David Vaughan’s Hear My Voice explores the “shifting sense of reality” in the run-up to WW2

Earlier this year the Czech Republic marked the 80th anniversary of the Munich Agreement, signed in September 1938 by the leaders of Germany, France, Great Britain, and Italy, resulting in the annexation of the Sudetenland by Nazi Germany. David Vaughan recently published a book in the UK titled “Hear My Voice”, most of which is set in Czechoslovakia in the months preceding the Munich agreement. Its narrator is an interpreter for the international press corps in Prague and he watches the events of 1938 unfold in Central Europe as the atmosphere is getting tenser ahead of the outbreak of the Second World War. Pavla Horáková spoke to David Vaughan and their conversation begins with a few paragraphs from the book.

David Vaughan, photo: Pavla HorákováDavid Vaughan, photo: Pavla Horáková “I did not join them for the initial talks with Runciman, but when the two delegations went to the bar later, minus the teetotal Viscount, I was with them. For the British side it was Stopford and Ashton-Gwatkin who did most of the talking.
It was an odd experience. Kundt, who always managed to sound reasonable and moderate, despite his little Hitler moustache, outlined the differences between his party’s stance and that of the Czechoslovak government.
“The government thinks only in terms of a Czechoslovak national state.”

He went on to paint a picture of a second Switzerland, basking in the Central European sun. “What we want to create is a state of nationalities.” It was all talk of autonomy, respect and recognition. As I translated, I couldn’t stop thinking about the gulf between these words and the version of the future I had heard from Kundt’s party boss a week earlier amid the crowds in Breslau. He handed out more copies of the Karlsbad demands, and ordered another round of beer.
The party broke into smaller groups, each trying out their language skills – Ashton-Gwatkin remembered his German nanny, who apparently taught the children quite the wrong accent. He tried it out, to much hilarity. A couple of beers later, Kundt cornered Stopford and launched into a monologue which took a distinctly Teutonic air. Words came thick and fast: Volksgemeinschaft and Führerprinzip, and then, as he focused on his dreams for the Sudetenland, it was all Rechtspersönlichkeit and Siedlungsgebiet. Stopford looked to me for help and I was quite literally lost for words. These words could not be translated, and it was not just a question of language. They came from a different planet, but it was a planet that was drawing us into its orbit at a great speed.”

Adolf Hitler, photo: Bundesarchiv, Bild 183-2004-0628-503 / CC-BY-SA 3.0Adolf Hitler, photo: Bundesarchiv, Bild 183-2004-0628-503 / CC-BY-SA 3.0 David, why did you decide to explore this period in particular – the months before the Munich crisis in Czechoslovakia?

“It’s a subject that I’ve devoted a great deal of time to over the last decade. I’m fascinated by the period because it was a time when everything was in a state of flux. There were competing versions of reality trying to gain the upper hand in Europe, and people were trapped, more and more losing their sense of orientation – where they were, where they belong, what’s going to happen. And, of course, with the rise of Hitler, everything became increasingly warped. Suddenly, there was a regime in the centre of Europe, representing over 80 million people, who were living under an alternative reality – to use a term from our own time. The regime wasn't bothered with present truth. The idea that held the whole Nazi regime together was that of ‘making Germany great again’ and that meant changing reality in order to create their own future reality. That was what has really come to fascinate me over the years because it had such frightening implications for everybody else outside that bubble, people who were somehow having to accommodate this juggernaut, this ideological machine which was trying to suppress all other versions of the truth and all complexities.”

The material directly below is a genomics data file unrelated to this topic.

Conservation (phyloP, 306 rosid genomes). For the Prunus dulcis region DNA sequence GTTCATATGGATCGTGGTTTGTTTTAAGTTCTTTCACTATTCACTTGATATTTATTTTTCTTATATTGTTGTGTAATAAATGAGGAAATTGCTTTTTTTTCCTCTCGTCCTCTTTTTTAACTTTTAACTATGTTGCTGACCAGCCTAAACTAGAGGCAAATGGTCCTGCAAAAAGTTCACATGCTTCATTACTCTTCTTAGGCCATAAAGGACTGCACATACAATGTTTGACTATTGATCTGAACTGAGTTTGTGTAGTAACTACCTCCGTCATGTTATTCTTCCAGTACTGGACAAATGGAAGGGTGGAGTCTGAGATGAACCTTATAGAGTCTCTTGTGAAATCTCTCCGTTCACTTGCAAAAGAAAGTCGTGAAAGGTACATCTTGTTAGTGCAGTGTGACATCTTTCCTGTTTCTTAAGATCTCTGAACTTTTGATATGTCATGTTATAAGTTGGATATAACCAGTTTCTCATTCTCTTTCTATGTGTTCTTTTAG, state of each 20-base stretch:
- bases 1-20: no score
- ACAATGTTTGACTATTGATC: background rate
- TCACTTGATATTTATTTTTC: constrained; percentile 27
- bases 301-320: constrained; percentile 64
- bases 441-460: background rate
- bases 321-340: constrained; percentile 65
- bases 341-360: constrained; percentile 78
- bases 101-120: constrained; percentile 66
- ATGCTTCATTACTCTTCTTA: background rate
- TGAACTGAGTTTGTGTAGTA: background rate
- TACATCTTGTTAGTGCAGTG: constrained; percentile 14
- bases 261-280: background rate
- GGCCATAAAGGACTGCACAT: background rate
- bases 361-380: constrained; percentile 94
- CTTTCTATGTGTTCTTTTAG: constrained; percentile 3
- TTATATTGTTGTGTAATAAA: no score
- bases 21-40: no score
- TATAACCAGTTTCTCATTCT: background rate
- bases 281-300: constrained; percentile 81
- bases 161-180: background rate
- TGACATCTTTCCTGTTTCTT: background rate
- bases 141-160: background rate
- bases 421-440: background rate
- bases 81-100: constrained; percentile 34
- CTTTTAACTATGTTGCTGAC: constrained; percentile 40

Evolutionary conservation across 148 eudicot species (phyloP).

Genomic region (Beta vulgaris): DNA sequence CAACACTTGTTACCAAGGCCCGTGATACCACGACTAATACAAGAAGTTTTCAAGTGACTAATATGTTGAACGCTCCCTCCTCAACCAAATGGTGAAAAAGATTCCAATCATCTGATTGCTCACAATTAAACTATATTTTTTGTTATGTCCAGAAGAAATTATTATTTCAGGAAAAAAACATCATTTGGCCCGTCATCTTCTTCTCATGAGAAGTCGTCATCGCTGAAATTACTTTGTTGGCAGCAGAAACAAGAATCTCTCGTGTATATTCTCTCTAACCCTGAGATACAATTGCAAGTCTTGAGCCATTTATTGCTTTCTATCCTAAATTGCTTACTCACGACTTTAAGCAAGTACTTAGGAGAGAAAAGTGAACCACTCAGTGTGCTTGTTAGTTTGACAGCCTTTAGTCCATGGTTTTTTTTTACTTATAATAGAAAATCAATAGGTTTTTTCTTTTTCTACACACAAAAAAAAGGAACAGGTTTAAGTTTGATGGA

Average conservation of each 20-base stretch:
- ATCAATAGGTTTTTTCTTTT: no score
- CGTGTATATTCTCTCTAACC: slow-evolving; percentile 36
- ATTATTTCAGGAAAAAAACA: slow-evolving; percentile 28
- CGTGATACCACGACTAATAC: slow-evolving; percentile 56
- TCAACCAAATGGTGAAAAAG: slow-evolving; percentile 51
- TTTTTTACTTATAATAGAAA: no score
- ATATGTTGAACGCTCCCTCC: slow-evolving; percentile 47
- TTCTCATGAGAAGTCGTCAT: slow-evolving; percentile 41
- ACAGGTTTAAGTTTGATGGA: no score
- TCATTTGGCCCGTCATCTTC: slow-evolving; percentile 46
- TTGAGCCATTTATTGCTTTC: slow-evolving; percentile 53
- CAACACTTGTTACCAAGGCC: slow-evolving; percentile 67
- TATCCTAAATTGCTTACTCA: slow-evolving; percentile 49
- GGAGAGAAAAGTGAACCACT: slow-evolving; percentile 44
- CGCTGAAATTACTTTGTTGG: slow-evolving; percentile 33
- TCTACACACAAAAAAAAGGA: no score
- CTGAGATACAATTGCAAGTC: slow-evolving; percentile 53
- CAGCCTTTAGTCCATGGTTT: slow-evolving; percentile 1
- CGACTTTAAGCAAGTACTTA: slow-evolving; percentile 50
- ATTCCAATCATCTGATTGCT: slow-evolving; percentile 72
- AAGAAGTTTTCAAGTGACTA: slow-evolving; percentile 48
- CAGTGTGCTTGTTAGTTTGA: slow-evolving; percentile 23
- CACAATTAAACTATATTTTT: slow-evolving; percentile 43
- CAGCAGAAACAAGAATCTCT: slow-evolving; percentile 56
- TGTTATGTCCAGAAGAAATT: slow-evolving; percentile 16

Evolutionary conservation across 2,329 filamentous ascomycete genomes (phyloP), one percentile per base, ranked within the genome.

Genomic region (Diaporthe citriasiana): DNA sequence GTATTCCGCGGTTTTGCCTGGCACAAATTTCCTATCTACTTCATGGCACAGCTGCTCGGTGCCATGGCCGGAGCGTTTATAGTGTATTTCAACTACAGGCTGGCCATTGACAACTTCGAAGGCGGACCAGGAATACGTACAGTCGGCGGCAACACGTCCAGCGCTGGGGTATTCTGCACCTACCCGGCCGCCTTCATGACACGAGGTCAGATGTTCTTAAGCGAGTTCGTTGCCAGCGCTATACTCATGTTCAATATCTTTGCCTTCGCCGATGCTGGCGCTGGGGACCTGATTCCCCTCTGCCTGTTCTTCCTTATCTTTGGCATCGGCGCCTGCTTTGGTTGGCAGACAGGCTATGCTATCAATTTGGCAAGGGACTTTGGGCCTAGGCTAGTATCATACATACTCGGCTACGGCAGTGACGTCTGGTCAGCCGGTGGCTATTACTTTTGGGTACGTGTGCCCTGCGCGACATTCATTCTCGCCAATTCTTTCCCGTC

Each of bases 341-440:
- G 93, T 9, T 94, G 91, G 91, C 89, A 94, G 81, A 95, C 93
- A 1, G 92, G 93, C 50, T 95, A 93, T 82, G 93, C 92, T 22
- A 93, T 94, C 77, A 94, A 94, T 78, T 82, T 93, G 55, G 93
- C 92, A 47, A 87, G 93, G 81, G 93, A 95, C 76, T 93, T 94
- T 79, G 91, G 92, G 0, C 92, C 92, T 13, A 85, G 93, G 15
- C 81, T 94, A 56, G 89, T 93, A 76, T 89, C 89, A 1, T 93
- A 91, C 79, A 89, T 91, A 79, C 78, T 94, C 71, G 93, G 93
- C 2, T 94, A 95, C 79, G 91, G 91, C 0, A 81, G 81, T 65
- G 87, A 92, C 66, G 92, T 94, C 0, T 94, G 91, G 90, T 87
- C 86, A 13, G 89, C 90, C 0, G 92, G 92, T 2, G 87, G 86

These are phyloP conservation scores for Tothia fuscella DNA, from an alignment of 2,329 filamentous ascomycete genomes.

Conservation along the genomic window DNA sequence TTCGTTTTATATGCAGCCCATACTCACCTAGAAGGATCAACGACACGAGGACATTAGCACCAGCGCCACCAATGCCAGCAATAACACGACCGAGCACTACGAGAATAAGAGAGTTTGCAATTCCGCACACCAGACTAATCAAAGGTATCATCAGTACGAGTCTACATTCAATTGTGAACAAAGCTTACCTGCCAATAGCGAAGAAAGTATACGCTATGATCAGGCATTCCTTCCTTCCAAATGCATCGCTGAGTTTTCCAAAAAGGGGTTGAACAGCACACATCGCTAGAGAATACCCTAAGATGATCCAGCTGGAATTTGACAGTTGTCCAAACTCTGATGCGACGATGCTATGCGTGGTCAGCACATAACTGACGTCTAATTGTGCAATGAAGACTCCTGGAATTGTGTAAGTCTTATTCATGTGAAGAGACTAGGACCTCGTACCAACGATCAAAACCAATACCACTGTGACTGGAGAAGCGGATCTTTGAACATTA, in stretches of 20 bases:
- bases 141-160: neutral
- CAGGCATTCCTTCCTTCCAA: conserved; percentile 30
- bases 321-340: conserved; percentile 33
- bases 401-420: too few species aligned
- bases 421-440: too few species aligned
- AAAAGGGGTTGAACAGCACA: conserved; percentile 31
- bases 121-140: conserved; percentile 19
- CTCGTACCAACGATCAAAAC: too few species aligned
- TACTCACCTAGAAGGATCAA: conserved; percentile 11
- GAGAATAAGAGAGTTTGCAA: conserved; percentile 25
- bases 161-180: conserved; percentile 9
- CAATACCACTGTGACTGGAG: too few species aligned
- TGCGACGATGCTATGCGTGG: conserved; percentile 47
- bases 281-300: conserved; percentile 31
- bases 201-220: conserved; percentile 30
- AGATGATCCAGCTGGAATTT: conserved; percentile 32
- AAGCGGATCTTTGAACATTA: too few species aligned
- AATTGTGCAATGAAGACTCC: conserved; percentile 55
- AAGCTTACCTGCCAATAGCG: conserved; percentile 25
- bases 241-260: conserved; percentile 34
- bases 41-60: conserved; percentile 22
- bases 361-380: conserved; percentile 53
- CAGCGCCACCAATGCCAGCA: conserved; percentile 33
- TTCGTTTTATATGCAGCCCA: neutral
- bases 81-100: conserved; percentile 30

Photo: Franklin D. Roosevelt Presidential Library and Museum, Public DomainPhoto: Franklin D. Roosevelt Presidential Library and Museum, Public Domain Radio plays a key role in the story but it is a different kind of radio than we know it today. It was the fastest and most efficient means of mass communication then…

“Yes, I mean radio was very new at the time. You have to bear in mind that until the early 1920s it hadn’t even existed, at least not in the form that people could actually buy a radio set and listen to the radio at home. And it was only by the mid-1930s that people would have a radio set at home or at least they would have access to a radio through their local pub or their local sports club. It was revolutionary, because suddenly you could hear voices from around the world, reaching you at the speed of light, and you were no longer restricted also to your local, or to your national environment. There were all sorts of other influences. You could suddenly hear what your politicians sounded like, you could even hear what politicians from the other end of the world sounded like. But it left you with a great deal of uncertainty. It was a new medium and it soon became clear that it could be used both as a tool for democracy and by people who wanted to manipulate public opinion. Because for the first time you had a mass audience that you could address simultaneously, and it could be used both to inform and to whip up passion or hatred.”

Czechoslovak Radio in the mid-1930s, photo: Czech RadioCzechoslovak Radio in the mid-1930s, photo: Czech Radio Also, you take us to the offices of Czechoslovak Radio, at the time when the predecessor of Radio Prague was established…

“That’s right. Czechoslovak Radio’s international services began in the mid-1930s and they were an important part of the whole environment of propaganda and counterpropaganda that we had in Europe. And the reason why they came into being was because Goebbels in Germany had already established a very effective propaganda machine. People internationally and also within Czechoslovakia were being exposed to his propaganda. This was particularly dangerous in the mainly German speaking parts of Czechoslovakia where the successive Czech governments had underestimated the need to address the German speaking populace of the country. So people were listening to Germany, and initially Austria as well, but by 1938 Austria had also been swallowed up by Germany. So it ended up with a situation where people were living physically in Czechoslovakia but in terms of where they got their news from, where they got their entertainment from, they were already virtually in the Reich.”

Source: Czech RadioSource: Czech Radio At one point one of the characters says: “Technology is changing our lives: Words are flying through the air with the power of a thousand bombers.” Those words are the words of propaganda, carefully crafted slander. Today we would call it fake news or hoax. You already mentioned what role it played then but is there a lesson to be learned for our time?